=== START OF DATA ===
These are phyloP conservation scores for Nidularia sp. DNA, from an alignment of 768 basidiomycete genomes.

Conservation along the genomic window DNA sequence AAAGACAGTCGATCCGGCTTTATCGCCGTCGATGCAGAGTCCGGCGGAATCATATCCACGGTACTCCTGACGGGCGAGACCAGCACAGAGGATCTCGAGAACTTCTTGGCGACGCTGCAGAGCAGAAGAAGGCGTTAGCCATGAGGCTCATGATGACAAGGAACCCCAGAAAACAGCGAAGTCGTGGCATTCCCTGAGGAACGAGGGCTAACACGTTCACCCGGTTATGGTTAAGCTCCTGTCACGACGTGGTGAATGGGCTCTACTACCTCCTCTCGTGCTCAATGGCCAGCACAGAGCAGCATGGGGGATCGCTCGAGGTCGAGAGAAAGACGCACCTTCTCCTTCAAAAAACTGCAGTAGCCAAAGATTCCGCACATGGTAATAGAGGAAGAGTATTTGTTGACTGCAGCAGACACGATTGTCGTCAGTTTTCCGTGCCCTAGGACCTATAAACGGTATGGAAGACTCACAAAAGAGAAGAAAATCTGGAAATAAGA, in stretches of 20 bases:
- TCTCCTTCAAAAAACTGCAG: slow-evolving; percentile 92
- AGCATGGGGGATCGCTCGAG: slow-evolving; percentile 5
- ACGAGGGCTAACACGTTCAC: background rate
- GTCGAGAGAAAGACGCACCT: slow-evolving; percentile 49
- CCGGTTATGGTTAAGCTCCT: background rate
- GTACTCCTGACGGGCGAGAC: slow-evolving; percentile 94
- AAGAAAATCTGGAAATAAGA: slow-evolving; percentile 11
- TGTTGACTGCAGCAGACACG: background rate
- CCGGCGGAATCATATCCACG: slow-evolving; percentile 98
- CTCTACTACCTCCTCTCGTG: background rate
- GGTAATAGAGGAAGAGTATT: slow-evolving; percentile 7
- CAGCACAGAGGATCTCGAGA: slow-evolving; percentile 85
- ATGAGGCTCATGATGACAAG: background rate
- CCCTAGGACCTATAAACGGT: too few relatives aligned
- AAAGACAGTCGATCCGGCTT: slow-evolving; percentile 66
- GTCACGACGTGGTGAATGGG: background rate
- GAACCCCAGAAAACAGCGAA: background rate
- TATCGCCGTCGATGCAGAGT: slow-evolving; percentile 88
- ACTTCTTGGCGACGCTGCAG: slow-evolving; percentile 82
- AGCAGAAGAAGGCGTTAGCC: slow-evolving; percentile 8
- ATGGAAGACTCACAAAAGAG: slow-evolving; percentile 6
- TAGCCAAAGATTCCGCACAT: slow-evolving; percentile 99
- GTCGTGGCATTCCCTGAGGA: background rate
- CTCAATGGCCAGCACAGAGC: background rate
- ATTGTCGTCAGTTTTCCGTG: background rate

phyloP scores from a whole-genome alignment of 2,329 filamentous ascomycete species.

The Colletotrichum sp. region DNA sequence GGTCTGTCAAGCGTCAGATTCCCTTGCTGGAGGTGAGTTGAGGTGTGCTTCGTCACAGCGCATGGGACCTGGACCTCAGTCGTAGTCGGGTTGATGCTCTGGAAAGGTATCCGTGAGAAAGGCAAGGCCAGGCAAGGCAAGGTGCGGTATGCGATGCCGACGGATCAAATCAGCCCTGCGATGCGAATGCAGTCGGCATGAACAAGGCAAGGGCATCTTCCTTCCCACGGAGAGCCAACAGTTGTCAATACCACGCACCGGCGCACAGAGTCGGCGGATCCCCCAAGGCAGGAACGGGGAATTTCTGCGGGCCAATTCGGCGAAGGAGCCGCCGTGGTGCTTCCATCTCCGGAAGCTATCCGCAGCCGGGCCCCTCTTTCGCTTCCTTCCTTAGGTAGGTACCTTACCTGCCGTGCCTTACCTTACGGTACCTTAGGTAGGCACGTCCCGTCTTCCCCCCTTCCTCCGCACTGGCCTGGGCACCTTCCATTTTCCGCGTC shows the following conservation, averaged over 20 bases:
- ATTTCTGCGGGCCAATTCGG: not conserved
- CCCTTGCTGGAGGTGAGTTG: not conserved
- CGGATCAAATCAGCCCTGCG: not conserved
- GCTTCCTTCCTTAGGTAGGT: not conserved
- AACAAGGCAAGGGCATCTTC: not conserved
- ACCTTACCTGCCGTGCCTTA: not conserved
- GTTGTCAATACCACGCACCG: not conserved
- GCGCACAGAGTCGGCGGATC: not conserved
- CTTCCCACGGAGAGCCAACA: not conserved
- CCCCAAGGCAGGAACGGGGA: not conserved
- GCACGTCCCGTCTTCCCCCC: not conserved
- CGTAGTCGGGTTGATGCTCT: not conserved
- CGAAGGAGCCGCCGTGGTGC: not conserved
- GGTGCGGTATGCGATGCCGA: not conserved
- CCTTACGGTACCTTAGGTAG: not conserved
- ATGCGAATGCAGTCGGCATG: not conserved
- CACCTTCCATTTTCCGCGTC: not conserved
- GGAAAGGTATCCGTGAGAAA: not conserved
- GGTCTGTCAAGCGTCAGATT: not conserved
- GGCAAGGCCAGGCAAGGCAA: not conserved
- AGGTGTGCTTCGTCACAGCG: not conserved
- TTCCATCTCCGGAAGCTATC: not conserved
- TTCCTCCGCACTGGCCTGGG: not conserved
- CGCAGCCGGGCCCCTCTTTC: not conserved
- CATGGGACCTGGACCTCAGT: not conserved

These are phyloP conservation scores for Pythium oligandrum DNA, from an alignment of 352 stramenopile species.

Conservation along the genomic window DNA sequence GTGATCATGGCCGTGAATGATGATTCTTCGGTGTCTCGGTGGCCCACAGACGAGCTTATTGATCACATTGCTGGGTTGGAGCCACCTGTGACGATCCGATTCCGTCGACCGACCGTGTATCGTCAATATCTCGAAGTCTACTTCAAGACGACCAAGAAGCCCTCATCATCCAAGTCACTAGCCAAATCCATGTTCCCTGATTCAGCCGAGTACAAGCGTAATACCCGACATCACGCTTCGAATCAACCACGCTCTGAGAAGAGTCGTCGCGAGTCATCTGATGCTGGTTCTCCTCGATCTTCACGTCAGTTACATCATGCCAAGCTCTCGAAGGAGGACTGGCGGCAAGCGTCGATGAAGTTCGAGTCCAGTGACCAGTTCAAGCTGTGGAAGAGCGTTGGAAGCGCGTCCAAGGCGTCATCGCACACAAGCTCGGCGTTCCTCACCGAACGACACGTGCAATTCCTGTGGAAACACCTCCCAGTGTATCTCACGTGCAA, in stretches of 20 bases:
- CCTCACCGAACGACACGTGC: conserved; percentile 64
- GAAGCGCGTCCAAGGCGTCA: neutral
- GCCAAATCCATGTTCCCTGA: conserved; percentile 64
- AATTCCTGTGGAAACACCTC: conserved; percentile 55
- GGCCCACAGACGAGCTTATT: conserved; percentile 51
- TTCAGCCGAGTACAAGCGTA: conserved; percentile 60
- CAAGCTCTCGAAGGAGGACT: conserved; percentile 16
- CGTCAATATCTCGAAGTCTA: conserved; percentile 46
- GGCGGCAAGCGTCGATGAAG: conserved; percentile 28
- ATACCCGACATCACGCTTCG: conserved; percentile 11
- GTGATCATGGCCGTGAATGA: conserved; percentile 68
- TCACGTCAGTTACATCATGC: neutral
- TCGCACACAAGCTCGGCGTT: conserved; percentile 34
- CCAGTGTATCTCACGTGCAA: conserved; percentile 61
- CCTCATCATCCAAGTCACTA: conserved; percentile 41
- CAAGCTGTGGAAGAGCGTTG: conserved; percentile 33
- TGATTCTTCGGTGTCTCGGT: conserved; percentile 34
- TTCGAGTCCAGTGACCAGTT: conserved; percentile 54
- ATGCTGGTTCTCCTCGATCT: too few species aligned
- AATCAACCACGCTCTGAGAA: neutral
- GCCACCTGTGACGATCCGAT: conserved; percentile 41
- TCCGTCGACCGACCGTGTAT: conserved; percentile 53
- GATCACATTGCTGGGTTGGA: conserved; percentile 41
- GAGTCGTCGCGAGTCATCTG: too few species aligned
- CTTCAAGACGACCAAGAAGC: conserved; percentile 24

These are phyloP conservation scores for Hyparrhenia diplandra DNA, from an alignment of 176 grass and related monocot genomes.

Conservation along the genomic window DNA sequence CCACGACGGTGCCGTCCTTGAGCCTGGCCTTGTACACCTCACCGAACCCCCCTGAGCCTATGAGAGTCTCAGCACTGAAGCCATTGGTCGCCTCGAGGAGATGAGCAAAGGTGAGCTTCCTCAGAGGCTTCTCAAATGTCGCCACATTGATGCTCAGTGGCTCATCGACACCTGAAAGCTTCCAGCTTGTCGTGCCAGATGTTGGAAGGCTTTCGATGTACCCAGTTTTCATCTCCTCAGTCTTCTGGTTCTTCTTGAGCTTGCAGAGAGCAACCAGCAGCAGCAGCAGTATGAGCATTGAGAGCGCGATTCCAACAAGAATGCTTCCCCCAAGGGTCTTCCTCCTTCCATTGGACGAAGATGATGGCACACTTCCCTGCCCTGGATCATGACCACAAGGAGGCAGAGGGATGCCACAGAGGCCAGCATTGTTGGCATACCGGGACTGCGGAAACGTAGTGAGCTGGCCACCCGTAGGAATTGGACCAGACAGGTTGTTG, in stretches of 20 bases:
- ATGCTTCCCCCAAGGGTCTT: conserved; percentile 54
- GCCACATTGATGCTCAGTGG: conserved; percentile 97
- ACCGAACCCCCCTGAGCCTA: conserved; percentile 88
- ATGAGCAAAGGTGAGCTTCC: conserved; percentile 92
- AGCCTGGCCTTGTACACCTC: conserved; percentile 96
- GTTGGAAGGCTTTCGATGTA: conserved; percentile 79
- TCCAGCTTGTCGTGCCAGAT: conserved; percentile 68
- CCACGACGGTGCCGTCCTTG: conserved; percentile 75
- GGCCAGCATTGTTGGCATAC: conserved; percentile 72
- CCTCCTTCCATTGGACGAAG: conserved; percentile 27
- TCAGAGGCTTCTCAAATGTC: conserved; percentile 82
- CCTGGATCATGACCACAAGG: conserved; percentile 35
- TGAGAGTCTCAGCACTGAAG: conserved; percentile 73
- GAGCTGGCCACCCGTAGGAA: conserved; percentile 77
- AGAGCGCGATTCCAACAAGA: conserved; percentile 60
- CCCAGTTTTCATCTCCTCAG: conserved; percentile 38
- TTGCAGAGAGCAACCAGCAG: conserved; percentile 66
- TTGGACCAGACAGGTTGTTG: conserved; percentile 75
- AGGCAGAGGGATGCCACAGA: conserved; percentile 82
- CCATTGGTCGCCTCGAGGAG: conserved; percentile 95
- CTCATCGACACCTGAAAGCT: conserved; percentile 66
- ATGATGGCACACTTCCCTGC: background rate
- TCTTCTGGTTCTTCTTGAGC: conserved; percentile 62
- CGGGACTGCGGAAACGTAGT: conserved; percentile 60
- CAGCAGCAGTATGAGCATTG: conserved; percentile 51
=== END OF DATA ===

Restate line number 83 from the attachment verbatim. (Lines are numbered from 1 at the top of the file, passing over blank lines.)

Conservation along the genomic window DNA sequence CCACGACGGTGCCGTCCTTGAGCCTGGCCTTGTACACCTCACCGAACCCCCCTGAGCCTATGAGAGTCTCAGCACTGAAGCCATTGGTCGCCTCGAGGAGATGAGCAAAGGTGAGCTTCCTCAGAGGCTTCTCAAATGTCGCCACATTGATGCTCAGTGGCTCATCGACACCTGAAAGCTTCCAGCTTGTCGTGCCAGATGTTGGAAGGCTTTCGATGTACCCAGTTTTCATCTCCTCAGTCTTCTGGTTCTTCTTGAGCTTGCAGAGAGCAACCAGCAGCAGCAGCAGTATGAGCATTGAGAGCGCGATTCCAACAAGAATGCTTCCCCCAAGGGTCTTCCTCCTTCCATTGGACGAAGATGATGGCACACTTCCCTGCCCTGGATCATGACCACAAGGAGGCAGAGGGATGCCACAGAGGCCAGCATTGTTGGCATACCGGGACTGCGGAAACGTAGTGAGCTGGCCACCCGTAGGAATTGGACCAGACAGGTTGTTG, in stretches of 20 bases: